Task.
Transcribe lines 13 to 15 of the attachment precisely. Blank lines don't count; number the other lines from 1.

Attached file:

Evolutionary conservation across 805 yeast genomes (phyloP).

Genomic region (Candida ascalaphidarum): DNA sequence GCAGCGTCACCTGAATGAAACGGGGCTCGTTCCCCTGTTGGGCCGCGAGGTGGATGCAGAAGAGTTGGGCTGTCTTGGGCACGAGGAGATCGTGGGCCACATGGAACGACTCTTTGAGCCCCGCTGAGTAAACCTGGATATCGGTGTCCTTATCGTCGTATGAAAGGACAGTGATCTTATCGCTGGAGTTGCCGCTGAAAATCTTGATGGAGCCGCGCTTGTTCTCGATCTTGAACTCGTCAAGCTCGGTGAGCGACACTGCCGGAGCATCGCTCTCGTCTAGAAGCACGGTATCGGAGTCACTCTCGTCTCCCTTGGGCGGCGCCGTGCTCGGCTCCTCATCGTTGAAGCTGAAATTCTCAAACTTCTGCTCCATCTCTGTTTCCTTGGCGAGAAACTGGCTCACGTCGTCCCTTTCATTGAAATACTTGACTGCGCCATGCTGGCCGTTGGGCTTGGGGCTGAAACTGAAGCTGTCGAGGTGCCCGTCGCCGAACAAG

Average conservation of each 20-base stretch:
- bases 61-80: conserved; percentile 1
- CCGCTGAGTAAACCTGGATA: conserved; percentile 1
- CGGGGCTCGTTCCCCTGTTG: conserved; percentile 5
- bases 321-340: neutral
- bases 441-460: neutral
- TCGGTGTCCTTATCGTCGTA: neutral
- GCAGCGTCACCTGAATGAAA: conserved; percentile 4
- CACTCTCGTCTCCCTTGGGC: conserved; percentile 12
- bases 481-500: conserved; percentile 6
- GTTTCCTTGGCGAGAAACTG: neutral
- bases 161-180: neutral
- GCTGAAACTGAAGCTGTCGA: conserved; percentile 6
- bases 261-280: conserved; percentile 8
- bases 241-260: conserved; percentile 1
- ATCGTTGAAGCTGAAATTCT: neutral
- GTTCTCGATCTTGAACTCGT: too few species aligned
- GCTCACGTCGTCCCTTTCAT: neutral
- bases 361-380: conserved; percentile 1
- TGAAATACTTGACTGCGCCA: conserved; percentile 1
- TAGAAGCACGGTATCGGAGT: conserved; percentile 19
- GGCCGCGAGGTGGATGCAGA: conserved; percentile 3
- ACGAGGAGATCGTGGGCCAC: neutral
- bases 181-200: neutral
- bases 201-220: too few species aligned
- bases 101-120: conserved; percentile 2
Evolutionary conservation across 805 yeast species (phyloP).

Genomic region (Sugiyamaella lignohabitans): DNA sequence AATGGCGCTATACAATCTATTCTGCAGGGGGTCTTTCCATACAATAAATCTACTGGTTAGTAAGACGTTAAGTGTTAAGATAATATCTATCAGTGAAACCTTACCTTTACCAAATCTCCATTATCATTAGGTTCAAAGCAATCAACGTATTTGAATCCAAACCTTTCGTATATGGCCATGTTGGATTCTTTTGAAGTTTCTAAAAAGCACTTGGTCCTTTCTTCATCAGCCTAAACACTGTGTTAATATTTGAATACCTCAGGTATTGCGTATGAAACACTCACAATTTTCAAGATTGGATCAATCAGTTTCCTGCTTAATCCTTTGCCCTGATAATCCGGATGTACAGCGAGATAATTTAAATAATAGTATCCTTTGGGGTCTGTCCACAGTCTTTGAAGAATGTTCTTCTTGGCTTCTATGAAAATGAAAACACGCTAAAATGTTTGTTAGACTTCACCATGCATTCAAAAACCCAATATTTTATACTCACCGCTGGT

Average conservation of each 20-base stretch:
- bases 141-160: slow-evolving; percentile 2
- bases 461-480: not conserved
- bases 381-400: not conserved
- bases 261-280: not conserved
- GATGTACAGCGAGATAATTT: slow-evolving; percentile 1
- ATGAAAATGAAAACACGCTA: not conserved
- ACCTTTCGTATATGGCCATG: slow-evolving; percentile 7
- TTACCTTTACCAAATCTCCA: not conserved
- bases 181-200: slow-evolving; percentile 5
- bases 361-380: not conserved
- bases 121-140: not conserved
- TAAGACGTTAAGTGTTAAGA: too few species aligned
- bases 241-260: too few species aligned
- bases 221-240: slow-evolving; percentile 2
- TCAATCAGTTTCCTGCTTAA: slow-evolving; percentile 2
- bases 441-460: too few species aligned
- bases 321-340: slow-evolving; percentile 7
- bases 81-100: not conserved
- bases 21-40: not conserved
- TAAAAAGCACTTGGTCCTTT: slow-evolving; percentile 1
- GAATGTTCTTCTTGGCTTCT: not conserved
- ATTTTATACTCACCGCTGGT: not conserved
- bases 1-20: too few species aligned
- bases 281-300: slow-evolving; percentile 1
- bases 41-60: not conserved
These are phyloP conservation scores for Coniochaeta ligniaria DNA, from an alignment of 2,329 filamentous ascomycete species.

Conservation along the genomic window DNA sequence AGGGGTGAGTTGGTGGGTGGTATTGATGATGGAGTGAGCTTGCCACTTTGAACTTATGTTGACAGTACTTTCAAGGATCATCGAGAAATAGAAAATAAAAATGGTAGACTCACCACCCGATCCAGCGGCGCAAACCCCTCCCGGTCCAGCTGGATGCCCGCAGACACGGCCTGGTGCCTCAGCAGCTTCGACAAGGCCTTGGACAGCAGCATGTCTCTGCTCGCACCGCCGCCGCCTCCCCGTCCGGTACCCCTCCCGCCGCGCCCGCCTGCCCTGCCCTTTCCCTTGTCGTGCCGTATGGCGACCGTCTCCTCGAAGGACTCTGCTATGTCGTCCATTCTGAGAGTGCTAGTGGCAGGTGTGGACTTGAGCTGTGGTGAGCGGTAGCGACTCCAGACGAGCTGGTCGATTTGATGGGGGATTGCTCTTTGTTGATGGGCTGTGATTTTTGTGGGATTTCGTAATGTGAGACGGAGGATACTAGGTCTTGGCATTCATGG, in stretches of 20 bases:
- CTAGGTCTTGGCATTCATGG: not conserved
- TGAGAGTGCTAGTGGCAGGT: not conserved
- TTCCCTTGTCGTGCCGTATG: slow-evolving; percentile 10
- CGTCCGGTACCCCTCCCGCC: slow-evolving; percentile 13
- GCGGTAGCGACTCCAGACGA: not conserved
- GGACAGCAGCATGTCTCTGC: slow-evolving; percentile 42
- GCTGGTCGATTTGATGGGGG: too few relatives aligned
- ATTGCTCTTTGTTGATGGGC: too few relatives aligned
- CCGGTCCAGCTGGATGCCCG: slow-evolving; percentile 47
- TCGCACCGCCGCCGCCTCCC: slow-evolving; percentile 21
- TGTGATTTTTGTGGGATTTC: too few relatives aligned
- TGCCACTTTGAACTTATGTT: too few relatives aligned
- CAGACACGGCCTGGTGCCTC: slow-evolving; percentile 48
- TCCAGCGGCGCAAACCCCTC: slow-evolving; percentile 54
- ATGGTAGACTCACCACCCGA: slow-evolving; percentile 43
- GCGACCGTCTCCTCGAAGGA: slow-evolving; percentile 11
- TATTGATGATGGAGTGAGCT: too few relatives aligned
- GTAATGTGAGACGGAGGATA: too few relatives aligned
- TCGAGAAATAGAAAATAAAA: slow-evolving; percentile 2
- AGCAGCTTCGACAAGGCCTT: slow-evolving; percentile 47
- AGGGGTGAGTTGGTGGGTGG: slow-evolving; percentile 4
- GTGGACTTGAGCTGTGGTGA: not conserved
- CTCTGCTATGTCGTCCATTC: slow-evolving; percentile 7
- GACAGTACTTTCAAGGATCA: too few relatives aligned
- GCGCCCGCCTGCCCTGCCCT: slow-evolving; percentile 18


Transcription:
- GTTTCCTTGGCGAGAAACTG: neutral
- bases 161-180: neutral
- GCTGAAACTGAAGCTGTCGA: conserved; percentile 6